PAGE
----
Select Page

Month: January 2019

Should Retirees Worry About Bear Markets?

Authored by Lance Roberts via, Mark Hulbert recently wrote a piece suggesting “Retirees Should Not Fear A Bear Market.” To Wit: “Don’t give up hope. I’m referring to what many retirees are most afraid of: Running out of money before they die. An Allianz Life survey found that far more retirees are afraid of outliving their money than they are of dying—61% to 39%. This ever-present background fear is especially rearing its ugly head right now, given the bear market that too many came out of nowhere. Retirement planning projections made at the end of the third quarter, right as the stock market was registering its all-time highs, now need to be revised. The reason not to give up hope is that the stock market typically recovers from bear markets in a far shorter period of time than most doom and gloomers think. Consider what I found when measuring how long it took, after each of the 36 bear markets since 1900 on the bear market calendar maintained by Ned Davis Research…Believe it or not, the average recovery time was ‘just’ 3.2 years.” Mark correctly used total return numbers in his calculations, however, while his data is correct the conclusion is not. Here is why. While Mark is discussing the recovery of bear markets (getting back to even) it is based on a “buy and hold”investing approach. However, Mark’s error is that he is specifically...

Read More

MSNBC Guest Repeats Unproven Claims Teens Surrounded Native American, Chanted ‘Build the Wall’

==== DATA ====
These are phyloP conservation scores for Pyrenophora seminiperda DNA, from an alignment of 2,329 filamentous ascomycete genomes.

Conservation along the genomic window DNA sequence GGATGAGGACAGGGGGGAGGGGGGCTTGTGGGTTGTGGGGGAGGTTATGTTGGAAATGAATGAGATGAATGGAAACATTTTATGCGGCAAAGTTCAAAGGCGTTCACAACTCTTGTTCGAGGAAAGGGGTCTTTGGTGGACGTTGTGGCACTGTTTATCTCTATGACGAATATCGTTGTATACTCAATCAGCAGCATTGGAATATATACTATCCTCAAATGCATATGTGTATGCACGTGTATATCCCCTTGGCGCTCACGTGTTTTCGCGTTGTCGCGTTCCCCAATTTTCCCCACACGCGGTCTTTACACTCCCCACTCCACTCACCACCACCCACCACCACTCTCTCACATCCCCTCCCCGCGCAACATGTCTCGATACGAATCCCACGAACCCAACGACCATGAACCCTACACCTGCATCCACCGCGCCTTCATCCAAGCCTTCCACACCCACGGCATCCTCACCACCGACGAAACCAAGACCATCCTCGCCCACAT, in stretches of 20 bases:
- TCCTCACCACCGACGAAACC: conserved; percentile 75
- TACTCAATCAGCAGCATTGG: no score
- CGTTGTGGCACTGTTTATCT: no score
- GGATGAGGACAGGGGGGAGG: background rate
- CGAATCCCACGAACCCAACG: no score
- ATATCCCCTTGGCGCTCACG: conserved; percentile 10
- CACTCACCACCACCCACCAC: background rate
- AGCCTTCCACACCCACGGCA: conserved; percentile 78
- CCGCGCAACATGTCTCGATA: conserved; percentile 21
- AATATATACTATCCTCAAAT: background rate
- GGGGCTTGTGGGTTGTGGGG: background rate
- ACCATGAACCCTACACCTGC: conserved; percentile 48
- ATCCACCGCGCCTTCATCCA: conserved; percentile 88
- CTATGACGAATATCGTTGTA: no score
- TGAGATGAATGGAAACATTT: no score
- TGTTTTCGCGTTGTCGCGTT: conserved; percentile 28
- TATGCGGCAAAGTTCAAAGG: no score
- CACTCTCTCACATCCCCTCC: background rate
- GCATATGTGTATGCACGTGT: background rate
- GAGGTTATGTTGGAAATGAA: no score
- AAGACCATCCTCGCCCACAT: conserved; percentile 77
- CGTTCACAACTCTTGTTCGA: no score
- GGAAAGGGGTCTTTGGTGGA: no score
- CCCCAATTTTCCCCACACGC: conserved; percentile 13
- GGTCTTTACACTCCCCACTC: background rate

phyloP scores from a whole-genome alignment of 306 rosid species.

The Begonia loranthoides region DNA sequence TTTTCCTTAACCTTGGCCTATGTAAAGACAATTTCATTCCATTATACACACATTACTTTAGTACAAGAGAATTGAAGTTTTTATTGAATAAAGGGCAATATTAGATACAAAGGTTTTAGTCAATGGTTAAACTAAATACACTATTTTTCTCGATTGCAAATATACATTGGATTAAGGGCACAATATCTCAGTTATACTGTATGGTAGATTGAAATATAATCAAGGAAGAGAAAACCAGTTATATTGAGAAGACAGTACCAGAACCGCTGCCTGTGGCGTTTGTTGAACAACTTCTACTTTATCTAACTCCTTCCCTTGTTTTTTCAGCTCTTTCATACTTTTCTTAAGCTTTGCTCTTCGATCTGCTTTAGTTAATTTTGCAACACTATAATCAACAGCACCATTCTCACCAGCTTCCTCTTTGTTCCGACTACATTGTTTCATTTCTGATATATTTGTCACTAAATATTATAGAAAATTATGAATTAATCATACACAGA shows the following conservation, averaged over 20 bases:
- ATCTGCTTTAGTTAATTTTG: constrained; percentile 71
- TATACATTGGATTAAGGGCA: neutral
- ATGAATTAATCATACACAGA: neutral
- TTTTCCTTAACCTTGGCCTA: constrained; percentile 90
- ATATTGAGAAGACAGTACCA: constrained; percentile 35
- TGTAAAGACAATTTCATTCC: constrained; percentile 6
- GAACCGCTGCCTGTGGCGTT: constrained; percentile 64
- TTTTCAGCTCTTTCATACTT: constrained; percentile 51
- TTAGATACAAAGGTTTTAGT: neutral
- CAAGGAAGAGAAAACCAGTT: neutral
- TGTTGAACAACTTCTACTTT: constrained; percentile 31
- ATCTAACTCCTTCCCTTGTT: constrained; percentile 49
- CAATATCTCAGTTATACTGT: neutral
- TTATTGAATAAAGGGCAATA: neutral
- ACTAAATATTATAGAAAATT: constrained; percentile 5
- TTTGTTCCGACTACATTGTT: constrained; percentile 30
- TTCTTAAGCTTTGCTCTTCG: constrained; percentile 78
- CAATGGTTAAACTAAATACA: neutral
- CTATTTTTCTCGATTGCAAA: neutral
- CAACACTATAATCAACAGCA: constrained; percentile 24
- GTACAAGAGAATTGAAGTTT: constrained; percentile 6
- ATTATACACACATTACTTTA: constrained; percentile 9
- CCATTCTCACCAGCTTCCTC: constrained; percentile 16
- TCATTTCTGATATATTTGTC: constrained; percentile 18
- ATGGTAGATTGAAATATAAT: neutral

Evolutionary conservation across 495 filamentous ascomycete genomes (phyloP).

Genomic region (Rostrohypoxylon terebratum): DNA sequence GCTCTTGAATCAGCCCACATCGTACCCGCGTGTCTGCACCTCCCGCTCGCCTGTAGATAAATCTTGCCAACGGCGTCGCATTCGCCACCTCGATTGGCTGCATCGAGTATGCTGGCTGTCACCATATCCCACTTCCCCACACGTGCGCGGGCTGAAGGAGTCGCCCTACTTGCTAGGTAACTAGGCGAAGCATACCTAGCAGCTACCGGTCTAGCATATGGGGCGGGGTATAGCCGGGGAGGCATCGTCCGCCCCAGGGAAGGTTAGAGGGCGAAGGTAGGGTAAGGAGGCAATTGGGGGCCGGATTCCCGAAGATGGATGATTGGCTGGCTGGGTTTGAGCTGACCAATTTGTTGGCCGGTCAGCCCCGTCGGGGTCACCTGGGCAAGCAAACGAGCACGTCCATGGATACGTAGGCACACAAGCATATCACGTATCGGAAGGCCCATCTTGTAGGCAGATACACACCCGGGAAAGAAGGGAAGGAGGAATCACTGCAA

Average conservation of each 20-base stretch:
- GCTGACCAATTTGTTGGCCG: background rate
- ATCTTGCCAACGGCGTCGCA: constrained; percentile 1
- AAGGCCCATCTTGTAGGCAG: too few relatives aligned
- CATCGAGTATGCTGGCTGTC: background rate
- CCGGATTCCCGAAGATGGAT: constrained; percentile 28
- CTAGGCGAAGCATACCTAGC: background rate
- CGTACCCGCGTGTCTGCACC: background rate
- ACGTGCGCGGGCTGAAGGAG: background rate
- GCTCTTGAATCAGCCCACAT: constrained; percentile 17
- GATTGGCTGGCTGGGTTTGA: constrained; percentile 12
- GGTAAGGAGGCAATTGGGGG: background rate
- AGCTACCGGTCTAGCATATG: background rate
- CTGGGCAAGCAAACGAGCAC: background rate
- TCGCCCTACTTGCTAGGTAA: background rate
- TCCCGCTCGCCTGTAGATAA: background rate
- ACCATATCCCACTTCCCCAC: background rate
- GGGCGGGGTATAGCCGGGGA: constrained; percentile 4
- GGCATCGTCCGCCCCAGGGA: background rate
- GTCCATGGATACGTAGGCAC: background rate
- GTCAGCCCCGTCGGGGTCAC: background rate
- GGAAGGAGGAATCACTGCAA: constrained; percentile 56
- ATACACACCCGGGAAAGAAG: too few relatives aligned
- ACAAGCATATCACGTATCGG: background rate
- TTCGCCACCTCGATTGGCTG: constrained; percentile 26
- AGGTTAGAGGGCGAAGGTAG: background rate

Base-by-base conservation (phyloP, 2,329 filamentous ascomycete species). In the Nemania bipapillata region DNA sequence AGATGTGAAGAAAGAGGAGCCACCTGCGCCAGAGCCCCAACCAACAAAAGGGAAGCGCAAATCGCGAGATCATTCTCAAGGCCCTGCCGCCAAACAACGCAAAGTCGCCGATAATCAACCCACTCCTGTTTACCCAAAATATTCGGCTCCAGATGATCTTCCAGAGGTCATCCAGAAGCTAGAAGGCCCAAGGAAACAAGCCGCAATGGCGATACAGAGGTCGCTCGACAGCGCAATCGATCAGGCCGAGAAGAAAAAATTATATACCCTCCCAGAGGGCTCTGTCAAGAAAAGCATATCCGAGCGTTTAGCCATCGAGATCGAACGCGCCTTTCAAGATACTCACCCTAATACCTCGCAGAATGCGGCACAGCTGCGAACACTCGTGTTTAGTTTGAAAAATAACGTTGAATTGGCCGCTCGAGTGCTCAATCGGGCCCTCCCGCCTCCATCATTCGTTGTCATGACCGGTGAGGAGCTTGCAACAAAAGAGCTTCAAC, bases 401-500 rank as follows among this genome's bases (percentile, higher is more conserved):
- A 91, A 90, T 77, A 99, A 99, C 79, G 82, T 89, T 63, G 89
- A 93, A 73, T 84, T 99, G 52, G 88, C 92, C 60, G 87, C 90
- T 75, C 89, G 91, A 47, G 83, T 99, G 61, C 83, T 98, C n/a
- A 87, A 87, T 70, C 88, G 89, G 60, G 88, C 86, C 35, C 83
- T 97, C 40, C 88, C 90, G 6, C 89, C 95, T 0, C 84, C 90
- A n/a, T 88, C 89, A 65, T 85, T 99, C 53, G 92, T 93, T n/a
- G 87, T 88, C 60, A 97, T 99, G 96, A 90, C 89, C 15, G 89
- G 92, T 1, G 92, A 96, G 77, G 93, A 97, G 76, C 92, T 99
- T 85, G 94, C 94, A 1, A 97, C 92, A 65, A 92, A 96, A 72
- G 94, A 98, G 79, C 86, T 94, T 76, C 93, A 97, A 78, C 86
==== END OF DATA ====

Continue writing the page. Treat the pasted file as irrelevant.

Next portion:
An MSNBC guest claiming to be a witness at the viral dust-up involving a group of Kentucky high school teenagers and a Native American elder admitted Monday she missed a crucial portion of it and repeated unproven claims that the teens chanted “build that wall” and “surrounded” Phillips. A group of Covington Catholic high schoolers, many of them wearing “Make America Great Again” hats, were filmed seeming to taunt Nathan Phillips, a Native American and veteran, near the Lincoln Memorial in Washington, D.C. on Friday. However, additional video and reporting over the weekend created a far more complex picture. Tribal rights lawyer Tara Houska was an organizer of the Indigenous People’s March and said she was there Friday with members of Sen. Bernie Sanders’ (I., Vt.) office to film a video about the plights facing indigenous women. “I saw the elder that was there, Nathan Phillips, and the people around him, but I didn’t realize what would end up happening, which was them surrounding him, chanting ‘build the wall,’ and a youth standing directly in his face, in a very leering, aggressive manner,” she said. She then acknowledged she saw none of this firsthand. “You had walked away prior to that point happening,” MSNBC host Hallie Jackson said. “I personally kind of felt unsafe,” Houska said, saying she felt the “energy in the air change” and had asked a...